Minnesota’s regular waterfowl season begins this weekend
Minnesota’s regular waterfowl season opens a half-hour before sunrise on Saturday, Sept. 24, with the same regulations as last year. Minnesota has three waterfowl hunting zones — north, central and south — that share the Sept. 24 season opener but have varying end dates. The central and south zones also have a mid-season closure Oct. 3-7.
Hunters should check the Minnesota Department of Natural Resource’s waterfowl hunting page for complete information including season dates, regulations, a waterfowl identification guide and weekly waterfowl migration reports. Waterfowl hunting regulations are also available in Hmong, Karen, Somali and Spanish on the DNR website.
The DNR is advising waterfowl hunters to take precautions for avian influenza when handling harvested birds to minimize the risk of spreading the virus. The virus poses a low risk to humans but can be spread by contact with sick birds and by hunting equipment. The U.S. Fish and Wildlife Service makes these recommendations for hunters to protect themselves from avian influenza:
- Do not handle or eat sick game.
- Field dress and prepare game outdoors or in a well-ventilated area.
- Wear rubber or disposable latex gloves while handling and cleaning game.
- When done handling game, wash hands thoroughly with soap or disinfectant, and clean knives, equipment, and surfaces that came in contact with game.
- Do not eat, drink, or smoke while handling animals.
- All game should be thoroughly cooked to an internal temperature of 165 degrees Fahrenheit before being consumed.
In a change, USDA allows hunter-harvested birds into U.S. from Canada
Hunter-harvested, unprocessed wild game bird meat or carcasses that originate in or go through Canada will be permitted to enter the United States, per a Sept. 12 update by the U.S. Department of Agriculture’s Plant and Animal Health Inspection Service. The update lifts some restrictions that the USDA made effective Sept. 2.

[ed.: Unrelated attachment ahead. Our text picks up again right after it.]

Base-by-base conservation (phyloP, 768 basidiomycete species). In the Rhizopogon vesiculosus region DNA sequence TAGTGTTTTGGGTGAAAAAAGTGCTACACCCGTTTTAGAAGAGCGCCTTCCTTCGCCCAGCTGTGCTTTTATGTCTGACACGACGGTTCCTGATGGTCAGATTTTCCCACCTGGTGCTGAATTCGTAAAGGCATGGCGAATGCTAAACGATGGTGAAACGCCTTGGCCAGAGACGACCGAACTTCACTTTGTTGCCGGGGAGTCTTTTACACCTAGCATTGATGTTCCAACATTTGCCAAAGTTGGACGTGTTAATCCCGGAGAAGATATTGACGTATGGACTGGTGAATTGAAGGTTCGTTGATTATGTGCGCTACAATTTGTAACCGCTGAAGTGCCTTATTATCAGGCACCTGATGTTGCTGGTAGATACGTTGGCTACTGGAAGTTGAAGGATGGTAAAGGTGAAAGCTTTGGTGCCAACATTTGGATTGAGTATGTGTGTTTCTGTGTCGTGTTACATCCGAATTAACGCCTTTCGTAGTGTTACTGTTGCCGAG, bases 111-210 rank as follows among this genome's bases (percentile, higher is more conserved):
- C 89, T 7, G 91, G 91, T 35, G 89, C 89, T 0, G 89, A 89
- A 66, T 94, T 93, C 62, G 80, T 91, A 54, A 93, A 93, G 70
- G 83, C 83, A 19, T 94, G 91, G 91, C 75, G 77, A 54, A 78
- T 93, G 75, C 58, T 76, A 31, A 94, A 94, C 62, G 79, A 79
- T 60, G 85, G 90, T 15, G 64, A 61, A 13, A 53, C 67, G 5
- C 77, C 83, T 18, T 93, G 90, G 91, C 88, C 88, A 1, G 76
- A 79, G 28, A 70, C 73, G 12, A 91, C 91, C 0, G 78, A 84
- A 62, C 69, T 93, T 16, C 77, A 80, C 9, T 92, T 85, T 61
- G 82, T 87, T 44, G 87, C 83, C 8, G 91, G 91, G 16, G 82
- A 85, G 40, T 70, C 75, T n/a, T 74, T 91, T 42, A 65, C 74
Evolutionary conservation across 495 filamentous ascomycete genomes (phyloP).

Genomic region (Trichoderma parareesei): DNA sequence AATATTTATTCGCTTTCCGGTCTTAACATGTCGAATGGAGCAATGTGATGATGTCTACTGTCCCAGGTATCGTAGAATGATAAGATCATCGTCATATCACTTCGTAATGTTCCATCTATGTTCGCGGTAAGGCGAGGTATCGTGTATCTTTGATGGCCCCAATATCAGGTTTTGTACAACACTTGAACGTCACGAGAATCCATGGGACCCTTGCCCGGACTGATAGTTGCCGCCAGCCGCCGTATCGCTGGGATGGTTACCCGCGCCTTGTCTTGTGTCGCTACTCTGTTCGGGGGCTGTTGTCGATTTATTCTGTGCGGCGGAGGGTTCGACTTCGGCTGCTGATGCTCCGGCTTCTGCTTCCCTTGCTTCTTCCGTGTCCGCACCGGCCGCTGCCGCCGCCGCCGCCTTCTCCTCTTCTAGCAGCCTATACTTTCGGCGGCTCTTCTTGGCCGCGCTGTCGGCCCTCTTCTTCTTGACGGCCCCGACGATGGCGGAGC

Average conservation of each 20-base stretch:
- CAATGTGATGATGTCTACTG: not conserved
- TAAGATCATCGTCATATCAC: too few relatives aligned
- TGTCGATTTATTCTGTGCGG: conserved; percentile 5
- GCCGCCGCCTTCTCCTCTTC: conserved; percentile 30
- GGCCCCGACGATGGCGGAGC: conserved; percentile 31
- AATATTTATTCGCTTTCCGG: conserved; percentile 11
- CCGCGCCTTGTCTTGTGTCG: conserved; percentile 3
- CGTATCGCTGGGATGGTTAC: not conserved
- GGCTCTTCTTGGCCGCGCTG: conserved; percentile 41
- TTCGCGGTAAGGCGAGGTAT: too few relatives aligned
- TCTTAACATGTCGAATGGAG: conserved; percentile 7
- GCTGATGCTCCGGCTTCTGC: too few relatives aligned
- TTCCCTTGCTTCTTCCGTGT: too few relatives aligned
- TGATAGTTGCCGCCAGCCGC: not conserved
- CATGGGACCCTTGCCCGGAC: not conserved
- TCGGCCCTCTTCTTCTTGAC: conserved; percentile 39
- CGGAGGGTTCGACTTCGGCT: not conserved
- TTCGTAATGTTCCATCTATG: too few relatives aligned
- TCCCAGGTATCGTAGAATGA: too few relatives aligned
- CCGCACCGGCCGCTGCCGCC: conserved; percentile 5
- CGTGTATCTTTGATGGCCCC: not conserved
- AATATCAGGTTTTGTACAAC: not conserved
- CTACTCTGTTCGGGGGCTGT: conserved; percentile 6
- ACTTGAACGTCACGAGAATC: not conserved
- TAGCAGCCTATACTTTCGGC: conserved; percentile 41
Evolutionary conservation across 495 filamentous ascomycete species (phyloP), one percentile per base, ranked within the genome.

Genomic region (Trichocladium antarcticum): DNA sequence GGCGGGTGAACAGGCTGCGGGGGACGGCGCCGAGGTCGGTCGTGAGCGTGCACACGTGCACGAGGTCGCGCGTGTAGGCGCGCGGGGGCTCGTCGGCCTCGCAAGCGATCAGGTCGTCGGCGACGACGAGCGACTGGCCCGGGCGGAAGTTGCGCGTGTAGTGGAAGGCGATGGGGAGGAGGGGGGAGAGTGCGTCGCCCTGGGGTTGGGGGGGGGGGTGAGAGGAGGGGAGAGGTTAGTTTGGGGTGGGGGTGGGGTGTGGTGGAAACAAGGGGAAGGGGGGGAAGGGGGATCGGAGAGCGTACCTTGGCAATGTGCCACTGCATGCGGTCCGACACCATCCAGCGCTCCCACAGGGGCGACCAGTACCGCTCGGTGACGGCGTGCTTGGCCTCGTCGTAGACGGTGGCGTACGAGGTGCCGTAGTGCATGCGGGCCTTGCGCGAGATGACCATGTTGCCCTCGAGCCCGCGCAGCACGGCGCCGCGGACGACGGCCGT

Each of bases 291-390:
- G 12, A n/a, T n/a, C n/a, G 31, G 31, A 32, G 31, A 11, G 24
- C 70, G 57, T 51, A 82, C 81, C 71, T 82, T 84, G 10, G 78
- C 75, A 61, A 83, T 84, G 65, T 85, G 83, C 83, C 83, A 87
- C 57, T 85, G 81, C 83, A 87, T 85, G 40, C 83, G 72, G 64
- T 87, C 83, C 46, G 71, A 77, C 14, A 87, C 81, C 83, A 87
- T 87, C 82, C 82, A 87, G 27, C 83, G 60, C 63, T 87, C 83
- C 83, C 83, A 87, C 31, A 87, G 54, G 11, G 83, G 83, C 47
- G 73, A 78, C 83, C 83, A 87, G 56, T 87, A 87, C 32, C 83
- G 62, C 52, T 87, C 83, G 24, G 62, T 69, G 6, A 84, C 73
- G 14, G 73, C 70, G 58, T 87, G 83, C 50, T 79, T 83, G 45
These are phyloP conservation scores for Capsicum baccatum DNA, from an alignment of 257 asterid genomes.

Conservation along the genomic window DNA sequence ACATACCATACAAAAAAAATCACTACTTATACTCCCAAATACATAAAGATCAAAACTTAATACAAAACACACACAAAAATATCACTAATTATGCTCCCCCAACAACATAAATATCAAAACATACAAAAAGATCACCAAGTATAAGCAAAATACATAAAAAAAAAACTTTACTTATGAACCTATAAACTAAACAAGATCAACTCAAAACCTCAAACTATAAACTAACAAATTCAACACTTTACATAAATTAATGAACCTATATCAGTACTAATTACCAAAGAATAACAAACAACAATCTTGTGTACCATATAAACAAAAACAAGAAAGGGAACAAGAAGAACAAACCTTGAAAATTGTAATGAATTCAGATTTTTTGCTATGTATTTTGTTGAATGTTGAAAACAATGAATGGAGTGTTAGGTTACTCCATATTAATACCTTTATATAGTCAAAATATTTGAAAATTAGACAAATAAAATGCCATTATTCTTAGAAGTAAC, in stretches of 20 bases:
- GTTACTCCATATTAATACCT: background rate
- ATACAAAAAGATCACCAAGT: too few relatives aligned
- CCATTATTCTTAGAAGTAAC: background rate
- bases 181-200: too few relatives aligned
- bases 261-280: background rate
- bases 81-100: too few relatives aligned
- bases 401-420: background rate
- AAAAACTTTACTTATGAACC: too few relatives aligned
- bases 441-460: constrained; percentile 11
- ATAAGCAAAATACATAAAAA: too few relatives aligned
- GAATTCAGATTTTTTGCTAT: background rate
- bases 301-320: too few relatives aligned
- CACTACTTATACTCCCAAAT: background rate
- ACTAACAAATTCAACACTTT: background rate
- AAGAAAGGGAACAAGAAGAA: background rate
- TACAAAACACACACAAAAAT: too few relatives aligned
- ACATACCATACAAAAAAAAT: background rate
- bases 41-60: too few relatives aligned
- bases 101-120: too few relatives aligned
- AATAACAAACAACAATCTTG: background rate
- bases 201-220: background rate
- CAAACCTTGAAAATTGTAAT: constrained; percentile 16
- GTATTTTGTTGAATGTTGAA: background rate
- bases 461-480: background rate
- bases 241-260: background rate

The USDA worked with stakeholders and other federal agencies to provide options for importing hunter-harvested wild bird meat or carcasses that address the avian influenza transmission risk to domestic poultry. Hunters now are allowed to import hunter-harvested wild bird meat or carcasses from or going through Canada, under several conditions, and hunters should carefully review those conditions on the USDA website.
Teach a kid to hunt small game during Take a Kid Hunting Weekend
Getting youth outdoors in pursuit of squirrels, rabbits and other small game is the focus of Take a Kid Hunting Weekend on Saturday, Sept. 24, and Sunday, Sept. 25. During the weekend, adult Minnesota residents accompanied by a youth younger than age 16 may hunt small game without a license, although they must comply with open seasons, limits and other regulations.
Hunting small game is a great way to introduce kids to hunting. Kids learn how to search for game sign, properly handle firearms and access hunting land — all without too much time sitting still and being quiet. Anyone who wants to learn how to hunt can find helpful how-to guides on the DNR website including a recorded webinar about how to get started small game hunting. Small game hunting regulations are available at the DNR small game hunting page.
DNR webinars cover preparing for archery deer season, North Shore birding
The DNR invites people interested in wildlife and outdoor skills to tune in to upcoming webinars that will discuss preparing for archery deer season and birding on the North Shore of Lake Superior.
The first webinar is at noon Wednesday, Sept. 21. Dana Keller, an archery coach at A-1 Archery in Hudson and a Level 3 USA Archery coach and bowhunter, will discuss how to prepare for the upcoming archery deer season and ways to have a more successful hunting season this year.
The second webinar is at noon, Wednesday, Sept. 28. Lake Superior and the North Shore create a natural funnel that birds follow during their annual fall migration. Margie Menzies, education program director with Hawk Ridge Bird Observatory, will discuss fall bird migration near Lake Superior and the observatory’s fall bird count.
The webinars are part of the DNR’s Minnesota Outdoor Skills and Stewardship Series. The webinars are free but registration is required. More information is available on the outdoor skills and stewardship page of the DNR website.